I’ve written previously about how much I like the new 24-bit converters, and how I really can hear a difference over 16-bit recordings. The 001 does not disappoint in the quality department — the converters are very good, and provide an audible improvement even when recording at 16 bits. And recording at 24 bits, well, that’s just plain wonderful. Yes, the 001 sounds really good.

I have some minor quibbles with the system. You can’t undo audio recording operations. So if I completely flub a take, I can’t simply hit UNDO and start over. I have to select the recording and CUT or DELETE it. That seems a bit silly, and a waste of disk space. The 001 will not let you display its timeline as SMPTE timecode, which is a minor drag for me. However, displaying the timeline in hours, minutes, and seconds works okay for projects that don’t need TC.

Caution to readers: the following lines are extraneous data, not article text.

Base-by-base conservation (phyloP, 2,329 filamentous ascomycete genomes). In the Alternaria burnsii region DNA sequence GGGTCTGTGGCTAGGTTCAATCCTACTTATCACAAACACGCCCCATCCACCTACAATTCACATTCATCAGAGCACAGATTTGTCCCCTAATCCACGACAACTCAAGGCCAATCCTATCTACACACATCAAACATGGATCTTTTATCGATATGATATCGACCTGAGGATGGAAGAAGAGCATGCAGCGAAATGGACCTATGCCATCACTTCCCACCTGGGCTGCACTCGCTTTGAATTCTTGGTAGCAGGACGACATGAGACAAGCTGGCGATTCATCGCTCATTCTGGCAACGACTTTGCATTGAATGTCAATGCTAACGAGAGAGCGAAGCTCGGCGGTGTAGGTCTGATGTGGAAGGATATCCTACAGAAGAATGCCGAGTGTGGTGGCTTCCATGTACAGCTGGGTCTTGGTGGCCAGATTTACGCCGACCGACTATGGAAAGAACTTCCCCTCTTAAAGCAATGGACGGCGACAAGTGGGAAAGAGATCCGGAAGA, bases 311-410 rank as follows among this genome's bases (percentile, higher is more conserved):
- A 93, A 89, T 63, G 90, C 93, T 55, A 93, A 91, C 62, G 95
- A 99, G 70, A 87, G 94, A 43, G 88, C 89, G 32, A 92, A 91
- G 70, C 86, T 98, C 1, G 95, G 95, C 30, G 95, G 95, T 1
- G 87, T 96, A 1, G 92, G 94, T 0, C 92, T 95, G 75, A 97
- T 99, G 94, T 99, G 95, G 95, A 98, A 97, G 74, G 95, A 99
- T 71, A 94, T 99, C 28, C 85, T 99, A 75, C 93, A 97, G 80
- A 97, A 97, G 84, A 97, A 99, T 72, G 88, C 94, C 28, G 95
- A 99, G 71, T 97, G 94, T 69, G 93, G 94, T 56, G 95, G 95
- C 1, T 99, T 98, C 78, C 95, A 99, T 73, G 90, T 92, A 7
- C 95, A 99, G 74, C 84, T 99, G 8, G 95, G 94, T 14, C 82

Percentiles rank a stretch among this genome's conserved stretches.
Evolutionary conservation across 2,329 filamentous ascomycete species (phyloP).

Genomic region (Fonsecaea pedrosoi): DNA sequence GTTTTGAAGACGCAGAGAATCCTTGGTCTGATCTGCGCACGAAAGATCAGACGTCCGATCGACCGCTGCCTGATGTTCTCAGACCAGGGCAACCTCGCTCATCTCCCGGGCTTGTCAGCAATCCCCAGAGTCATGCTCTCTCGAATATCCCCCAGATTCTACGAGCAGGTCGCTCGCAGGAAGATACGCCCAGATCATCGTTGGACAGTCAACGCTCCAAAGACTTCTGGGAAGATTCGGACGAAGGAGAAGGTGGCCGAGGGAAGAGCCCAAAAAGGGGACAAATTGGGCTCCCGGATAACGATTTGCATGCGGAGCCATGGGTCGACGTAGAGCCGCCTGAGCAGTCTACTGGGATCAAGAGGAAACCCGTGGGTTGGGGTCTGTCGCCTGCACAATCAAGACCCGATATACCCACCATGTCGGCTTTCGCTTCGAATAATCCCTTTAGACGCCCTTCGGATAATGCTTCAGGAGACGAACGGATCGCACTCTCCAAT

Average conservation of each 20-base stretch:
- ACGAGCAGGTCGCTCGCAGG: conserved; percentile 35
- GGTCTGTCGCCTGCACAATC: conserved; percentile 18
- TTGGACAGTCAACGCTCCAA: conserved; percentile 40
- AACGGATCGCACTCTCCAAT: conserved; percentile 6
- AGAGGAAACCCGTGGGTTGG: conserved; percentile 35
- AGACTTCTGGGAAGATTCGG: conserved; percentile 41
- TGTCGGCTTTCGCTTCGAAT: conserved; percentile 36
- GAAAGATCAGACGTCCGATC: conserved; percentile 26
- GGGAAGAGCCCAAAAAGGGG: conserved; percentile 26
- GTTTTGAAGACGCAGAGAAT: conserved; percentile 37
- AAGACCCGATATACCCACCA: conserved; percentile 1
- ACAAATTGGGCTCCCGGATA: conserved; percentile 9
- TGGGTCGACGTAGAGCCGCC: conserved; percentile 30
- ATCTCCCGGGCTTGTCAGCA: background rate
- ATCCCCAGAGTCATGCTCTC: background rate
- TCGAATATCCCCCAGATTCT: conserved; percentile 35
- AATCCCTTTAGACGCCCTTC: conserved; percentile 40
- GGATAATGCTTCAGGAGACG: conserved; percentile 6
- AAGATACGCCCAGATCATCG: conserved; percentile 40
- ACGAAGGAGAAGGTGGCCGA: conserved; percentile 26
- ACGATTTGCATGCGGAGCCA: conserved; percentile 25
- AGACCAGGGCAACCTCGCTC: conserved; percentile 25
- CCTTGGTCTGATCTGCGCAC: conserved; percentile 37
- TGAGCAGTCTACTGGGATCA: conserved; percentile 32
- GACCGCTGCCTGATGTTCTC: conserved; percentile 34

Perhaps a more important issue is that there is no upgrade path from an 001 system to a full TDM Pro Tools system. If you want to upgrade, you’ll have to sell your 001 — there’s no trade-up policy. But the price difference is so large that maybe that’s not an issue at all.

So what do you get in a big Pro Tools rig that you don’t get in the 001? Up to 64 tracks, up to 86 virtual tracks, sync to SMPTE timecode, some editing features useful in post-production, and the ability to use more plug-ins at once. But hey, we’re talking RADIO here! Lots of us seldom use more than eight tracks, and our editing needs are relatively simple.

Conclusions? Hey, it’s Pro Tools. For better or worse, it’s the industry standard. And since it now supports Windows 98, it deserves a good look for radio production.

The Digidesign 001 has a suggested retail price of $995. For more information in the US, contact Digidesign at (800) 333-2137. For more information worldwide, visit or